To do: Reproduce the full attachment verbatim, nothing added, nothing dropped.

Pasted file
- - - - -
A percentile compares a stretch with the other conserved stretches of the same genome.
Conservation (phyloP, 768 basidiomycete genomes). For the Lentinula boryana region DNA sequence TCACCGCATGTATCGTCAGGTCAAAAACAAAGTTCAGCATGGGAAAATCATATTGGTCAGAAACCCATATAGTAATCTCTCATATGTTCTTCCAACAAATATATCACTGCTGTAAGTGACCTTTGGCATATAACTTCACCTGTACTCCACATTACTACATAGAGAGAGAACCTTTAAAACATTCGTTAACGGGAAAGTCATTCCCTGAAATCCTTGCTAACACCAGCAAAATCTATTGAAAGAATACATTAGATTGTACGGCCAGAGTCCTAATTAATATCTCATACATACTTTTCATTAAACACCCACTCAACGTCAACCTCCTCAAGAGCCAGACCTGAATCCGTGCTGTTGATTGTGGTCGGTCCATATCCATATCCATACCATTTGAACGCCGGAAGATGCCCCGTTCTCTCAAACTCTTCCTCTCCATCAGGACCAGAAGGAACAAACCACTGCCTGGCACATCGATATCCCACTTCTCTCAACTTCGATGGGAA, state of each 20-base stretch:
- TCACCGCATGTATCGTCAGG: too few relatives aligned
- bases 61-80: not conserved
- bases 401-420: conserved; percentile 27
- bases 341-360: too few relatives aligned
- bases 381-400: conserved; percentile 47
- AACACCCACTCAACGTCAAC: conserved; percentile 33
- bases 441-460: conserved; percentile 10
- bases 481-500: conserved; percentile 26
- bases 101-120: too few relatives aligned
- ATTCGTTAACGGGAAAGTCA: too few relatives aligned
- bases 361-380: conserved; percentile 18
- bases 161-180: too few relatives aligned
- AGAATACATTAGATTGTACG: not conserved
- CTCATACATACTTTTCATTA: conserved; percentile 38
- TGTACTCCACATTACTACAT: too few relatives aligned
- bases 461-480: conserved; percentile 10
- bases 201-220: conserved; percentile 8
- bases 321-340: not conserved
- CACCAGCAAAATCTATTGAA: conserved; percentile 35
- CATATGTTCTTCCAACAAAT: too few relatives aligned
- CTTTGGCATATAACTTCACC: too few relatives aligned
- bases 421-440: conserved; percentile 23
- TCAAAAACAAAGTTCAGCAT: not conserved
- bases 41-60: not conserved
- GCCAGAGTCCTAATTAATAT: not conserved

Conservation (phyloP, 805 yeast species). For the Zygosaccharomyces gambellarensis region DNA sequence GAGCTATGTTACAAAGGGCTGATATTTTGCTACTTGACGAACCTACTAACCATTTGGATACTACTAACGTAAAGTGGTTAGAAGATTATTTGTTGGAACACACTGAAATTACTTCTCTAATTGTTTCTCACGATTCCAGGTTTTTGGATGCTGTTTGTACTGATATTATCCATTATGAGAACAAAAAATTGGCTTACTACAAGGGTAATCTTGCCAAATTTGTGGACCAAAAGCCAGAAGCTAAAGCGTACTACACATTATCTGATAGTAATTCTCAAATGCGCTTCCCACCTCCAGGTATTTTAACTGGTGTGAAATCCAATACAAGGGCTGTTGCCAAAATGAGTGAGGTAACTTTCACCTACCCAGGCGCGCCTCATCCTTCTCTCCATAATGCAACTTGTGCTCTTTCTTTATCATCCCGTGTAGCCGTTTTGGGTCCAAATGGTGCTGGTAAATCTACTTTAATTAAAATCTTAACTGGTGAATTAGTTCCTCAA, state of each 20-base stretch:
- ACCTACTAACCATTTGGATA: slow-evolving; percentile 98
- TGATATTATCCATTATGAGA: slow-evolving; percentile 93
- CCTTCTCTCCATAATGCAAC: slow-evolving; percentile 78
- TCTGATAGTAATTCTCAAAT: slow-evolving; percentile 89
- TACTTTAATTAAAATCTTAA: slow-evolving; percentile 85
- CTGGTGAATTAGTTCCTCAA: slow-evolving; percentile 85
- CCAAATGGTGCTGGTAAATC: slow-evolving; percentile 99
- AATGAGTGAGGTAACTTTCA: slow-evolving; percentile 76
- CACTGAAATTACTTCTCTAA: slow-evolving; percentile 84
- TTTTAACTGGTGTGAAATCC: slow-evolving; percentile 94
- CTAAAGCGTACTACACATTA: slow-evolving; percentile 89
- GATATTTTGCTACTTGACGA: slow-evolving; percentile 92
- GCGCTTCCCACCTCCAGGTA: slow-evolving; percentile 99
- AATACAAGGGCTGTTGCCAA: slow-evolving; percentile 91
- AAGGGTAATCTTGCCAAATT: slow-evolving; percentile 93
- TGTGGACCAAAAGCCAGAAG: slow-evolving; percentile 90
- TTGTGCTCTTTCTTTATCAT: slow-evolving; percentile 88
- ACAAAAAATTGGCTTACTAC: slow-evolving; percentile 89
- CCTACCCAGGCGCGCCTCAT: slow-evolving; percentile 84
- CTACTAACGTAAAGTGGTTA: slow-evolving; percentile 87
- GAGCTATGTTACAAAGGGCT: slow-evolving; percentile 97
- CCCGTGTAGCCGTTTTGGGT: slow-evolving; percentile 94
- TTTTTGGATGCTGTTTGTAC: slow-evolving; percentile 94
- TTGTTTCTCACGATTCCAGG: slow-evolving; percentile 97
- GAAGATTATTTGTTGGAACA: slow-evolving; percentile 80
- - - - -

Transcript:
A percentile compares a stretch with the other conserved stretches of the same genome.
Conservation (phyloP, 768 basidiomycete genomes). For the Lentinula boryana region DNA sequence TCACCGCATGTATCGTCAGGTCAAAAACAAAGTTCAGCATGGGAAAATCATATTGGTCAGAAACCCATATAGTAATCTCTCATATGTTCTTCCAACAAATATATCACTGCTGTAAGTGACCTTTGGCATATAACTTCACCTGTACTCCACATTACTACATAGAGAGAGAACCTTTAAAACATTCGTTAACGGGAAAGTCATTCCCTGAAATCCTTGCTAACACCAGCAAAATCTATTGAAAGAATACATTAGATTGTACGGCCAGAGTCCTAATTAATATCTCATACATACTTTTCATTAAACACCCACTCAACGTCAACCTCCTCAAGAGCCAGACCTGAATCCGTGCTGTTGATTGTGGTCGGTCCATATCCATATCCATACCATTTGAACGCCGGAAGATGCCCCGTTCTCTCAAACTCTTCCTCTCCATCAGGACCAGAAGGAACAAACCACTGCCTGGCACATCGATATCCCACTTCTCTCAACTTCGATGGGAA, state of each 20-base stretch:
- TCACCGCATGTATCGTCAGG: too few relatives aligned
- bases 61-80: not conserved
- bases 401-420: conserved; percentile 27
- bases 341-360: too few relatives aligned
- bases 381-400: conserved; percentile 47
- AACACCCACTCAACGTCAAC: conserved; percentile 33
- bases 441-460: conserved; percentile 10
- bases 481-500: conserved; percentile 26
- bases 101-120: too few relatives aligned
- ATTCGTTAACGGGAAAGTCA: too few relatives aligned
- bases 361-380: conserved; percentile 18
- bases 161-180: too few relatives aligned
- AGAATACATTAGATTGTACG: not conserved
- CTCATACATACTTTTCATTA: conserved; percentile 38
- TGTACTCCACATTACTACAT: too few relatives aligned
- bases 461-480: conserved; percentile 10
- bases 201-220: conserved; percentile 8
- bases 321-340: not conserved
- CACCAGCAAAATCTATTGAA: conserved; percentile 35
- CATATGTTCTTCCAACAAAT: too few relatives aligned
- CTTTGGCATATAACTTCACC: too few relatives aligned
- bases 421-440: conserved; percentile 23
- TCAAAAACAAAGTTCAGCAT: not conserved
- bases 41-60: not conserved
- GCCAGAGTCCTAATTAATAT: not conserved

Conservation (phyloP, 805 yeast species). For the Zygosaccharomyces gambellarensis region DNA sequence GAGCTATGTTACAAAGGGCTGATATTTTGCTACTTGACGAACCTACTAACCATTTGGATACTACTAACGTAAAGTGGTTAGAAGATTATTTGTTGGAACACACTGAAATTACTTCTCTAATTGTTTCTCACGATTCCAGGTTTTTGGATGCTGTTTGTACTGATATTATCCATTATGAGAACAAAAAATTGGCTTACTACAAGGGTAATCTTGCCAAATTTGTGGACCAAAAGCCAGAAGCTAAAGCGTACTACACATTATCTGATAGTAATTCTCAAATGCGCTTCCCACCTCCAGGTATTTTAACTGGTGTGAAATCCAATACAAGGGCTGTTGCCAAAATGAGTGAGGTAACTTTCACCTACCCAGGCGCGCCTCATCCTTCTCTCCATAATGCAACTTGTGCTCTTTCTTTATCATCCCGTGTAGCCGTTTTGGGTCCAAATGGTGCTGGTAAATCTACTTTAATTAAAATCTTAACTGGTGAATTAGTTCCTCAA, state of each 20-base stretch:
- ACCTACTAACCATTTGGATA: slow-evolving; percentile 98
- TGATATTATCCATTATGAGA: slow-evolving; percentile 93
- CCTTCTCTCCATAATGCAAC: slow-evolving; percentile 78
- TCTGATAGTAATTCTCAAAT: slow-evolving; percentile 89
- TACTTTAATTAAAATCTTAA: slow-evolving; percentile 85
- CTGGTGAATTAGTTCCTCAA: slow-evolving; percentile 85
- CCAAATGGTGCTGGTAAATC: slow-evolving; percentile 99
- AATGAGTGAGGTAACTTTCA: slow-evolving; percentile 76
- CACTGAAATTACTTCTCTAA: slow-evolving; percentile 84
- TTTTAACTGGTGTGAAATCC: slow-evolving; percentile 94
- CTAAAGCGTACTACACATTA: slow-evolving; percentile 89
- GATATTTTGCTACTTGACGA: slow-evolving; percentile 92
- GCGCTTCCCACCTCCAGGTA: slow-evolving; percentile 99
- AATACAAGGGCTGTTGCCAA: slow-evolving; percentile 91
- AAGGGTAATCTTGCCAAATT: slow-evolving; percentile 93
- TGTGGACCAAAAGCCAGAAG: slow-evolving; percentile 90
- TTGTGCTCTTTCTTTATCAT: slow-evolving; percentile 88
- ACAAAAAATTGGCTTACTAC: slow-evolving; percentile 89
- CCTACCCAGGCGCGCCTCAT: slow-evolving; percentile 84
- CTACTAACGTAAAGTGGTTA: slow-evolving; percentile 87
- GAGCTATGTTACAAAGGGCT: slow-evolving; percentile 97
- CCCGTGTAGCCGTTTTGGGT: slow-evolving; percentile 94
- TTTTTGGATGCTGTTTGTAC: slow-evolving; percentile 94
- TTGTTTCTCACGATTCCAGG: slow-evolving; percentile 97
- GAAGATTATTTGTTGGAACA: slow-evolving; percentile 80